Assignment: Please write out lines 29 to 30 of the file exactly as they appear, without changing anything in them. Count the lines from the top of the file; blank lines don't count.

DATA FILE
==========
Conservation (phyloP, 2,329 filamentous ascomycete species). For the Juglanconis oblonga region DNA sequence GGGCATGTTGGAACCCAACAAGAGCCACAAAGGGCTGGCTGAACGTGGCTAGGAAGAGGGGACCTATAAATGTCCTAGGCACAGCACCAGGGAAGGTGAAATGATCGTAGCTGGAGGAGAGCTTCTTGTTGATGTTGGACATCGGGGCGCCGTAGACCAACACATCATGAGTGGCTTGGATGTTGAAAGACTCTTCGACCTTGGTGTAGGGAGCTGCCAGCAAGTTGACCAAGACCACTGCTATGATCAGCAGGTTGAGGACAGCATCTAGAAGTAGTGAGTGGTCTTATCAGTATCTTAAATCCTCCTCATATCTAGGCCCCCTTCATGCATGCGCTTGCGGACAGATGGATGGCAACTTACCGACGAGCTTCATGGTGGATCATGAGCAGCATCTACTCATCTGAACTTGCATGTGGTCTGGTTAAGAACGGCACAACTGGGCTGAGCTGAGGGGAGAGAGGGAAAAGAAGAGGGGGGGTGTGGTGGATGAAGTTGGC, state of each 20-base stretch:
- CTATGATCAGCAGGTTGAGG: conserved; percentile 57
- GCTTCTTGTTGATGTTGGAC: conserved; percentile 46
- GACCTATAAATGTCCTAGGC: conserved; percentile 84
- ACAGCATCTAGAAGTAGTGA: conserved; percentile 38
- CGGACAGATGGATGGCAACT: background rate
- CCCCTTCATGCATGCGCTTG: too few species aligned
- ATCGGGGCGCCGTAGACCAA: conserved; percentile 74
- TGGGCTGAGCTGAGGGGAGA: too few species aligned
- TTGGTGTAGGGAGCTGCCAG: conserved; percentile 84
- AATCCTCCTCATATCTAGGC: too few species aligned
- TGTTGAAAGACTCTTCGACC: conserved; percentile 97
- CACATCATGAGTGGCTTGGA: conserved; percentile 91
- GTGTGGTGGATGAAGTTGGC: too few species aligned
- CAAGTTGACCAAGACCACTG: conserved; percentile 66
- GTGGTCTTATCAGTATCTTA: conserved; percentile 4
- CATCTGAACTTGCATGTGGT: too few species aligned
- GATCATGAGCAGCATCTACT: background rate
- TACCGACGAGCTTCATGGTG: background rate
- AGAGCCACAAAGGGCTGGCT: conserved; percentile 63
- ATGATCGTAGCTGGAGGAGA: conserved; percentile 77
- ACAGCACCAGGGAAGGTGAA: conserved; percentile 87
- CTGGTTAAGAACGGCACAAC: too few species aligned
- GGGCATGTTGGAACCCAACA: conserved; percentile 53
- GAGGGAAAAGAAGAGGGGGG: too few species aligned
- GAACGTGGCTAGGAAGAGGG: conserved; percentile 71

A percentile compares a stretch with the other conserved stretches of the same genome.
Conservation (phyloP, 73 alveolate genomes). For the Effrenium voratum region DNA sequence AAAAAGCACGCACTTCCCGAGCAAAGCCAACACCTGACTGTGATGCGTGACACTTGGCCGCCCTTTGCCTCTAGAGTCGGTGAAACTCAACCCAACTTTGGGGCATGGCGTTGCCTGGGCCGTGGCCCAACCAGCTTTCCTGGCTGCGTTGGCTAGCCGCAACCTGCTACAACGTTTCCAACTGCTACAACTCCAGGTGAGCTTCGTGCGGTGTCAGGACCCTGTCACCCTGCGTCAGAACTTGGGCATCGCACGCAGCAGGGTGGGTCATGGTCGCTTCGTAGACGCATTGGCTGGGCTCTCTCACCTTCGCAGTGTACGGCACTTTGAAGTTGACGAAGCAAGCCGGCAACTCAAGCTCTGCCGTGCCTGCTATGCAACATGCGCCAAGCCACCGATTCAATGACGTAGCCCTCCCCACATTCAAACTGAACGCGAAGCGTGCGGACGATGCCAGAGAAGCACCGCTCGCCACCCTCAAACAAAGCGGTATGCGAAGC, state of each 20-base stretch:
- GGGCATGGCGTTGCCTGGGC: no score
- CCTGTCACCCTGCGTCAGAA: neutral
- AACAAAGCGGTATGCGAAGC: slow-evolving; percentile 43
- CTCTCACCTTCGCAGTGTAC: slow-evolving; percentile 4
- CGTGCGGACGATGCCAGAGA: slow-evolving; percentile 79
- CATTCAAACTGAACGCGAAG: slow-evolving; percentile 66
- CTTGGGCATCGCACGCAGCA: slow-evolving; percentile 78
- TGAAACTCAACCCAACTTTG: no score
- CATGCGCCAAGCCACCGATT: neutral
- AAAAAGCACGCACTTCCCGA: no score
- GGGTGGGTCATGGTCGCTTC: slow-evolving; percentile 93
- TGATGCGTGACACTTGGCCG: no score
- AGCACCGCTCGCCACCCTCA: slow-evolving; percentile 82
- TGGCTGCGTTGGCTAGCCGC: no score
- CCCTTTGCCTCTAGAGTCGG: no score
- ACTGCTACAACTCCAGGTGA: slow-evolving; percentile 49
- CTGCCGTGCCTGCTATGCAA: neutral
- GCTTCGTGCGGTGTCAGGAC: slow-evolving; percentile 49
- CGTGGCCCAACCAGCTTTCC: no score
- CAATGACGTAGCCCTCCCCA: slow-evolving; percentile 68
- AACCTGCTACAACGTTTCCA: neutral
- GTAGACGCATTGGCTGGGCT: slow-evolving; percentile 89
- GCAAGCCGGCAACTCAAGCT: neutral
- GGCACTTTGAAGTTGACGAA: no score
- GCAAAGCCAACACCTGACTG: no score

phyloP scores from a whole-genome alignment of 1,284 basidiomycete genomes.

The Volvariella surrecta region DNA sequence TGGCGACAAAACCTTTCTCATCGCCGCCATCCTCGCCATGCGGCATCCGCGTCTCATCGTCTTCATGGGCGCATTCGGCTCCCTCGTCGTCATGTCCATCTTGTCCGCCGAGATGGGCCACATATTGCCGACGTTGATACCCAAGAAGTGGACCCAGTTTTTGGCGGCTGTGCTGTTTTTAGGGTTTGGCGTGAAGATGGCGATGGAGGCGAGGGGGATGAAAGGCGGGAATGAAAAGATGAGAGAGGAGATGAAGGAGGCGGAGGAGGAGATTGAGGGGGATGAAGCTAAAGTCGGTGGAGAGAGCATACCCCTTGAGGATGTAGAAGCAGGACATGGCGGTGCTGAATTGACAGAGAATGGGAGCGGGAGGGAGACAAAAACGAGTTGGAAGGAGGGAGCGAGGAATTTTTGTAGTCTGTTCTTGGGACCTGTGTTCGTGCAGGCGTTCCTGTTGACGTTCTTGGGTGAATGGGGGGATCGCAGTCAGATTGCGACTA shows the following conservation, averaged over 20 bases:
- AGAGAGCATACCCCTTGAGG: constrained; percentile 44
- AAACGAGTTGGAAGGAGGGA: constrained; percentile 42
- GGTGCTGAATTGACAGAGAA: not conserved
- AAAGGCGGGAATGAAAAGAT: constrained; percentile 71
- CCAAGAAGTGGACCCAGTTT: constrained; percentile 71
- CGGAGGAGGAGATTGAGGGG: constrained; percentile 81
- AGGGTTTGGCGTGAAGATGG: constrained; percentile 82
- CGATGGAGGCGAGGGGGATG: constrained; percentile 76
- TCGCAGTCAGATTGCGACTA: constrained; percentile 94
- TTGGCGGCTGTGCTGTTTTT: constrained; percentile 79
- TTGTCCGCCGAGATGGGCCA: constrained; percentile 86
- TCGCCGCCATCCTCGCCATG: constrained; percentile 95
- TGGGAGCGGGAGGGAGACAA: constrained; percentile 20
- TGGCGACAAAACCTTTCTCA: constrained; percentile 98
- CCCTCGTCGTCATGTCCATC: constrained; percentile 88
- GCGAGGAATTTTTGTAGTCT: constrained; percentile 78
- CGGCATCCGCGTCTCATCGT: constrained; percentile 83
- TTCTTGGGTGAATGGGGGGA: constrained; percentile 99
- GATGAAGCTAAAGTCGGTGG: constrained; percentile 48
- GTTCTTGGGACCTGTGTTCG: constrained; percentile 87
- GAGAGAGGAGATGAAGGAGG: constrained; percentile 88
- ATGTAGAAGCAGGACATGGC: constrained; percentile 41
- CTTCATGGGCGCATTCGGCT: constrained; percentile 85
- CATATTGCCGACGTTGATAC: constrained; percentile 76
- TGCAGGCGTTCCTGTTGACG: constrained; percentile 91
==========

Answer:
- GGGCATGGCGTTGCCTGGGC: no score
- CCTGTCACCCTGCGTCAGAA: neutral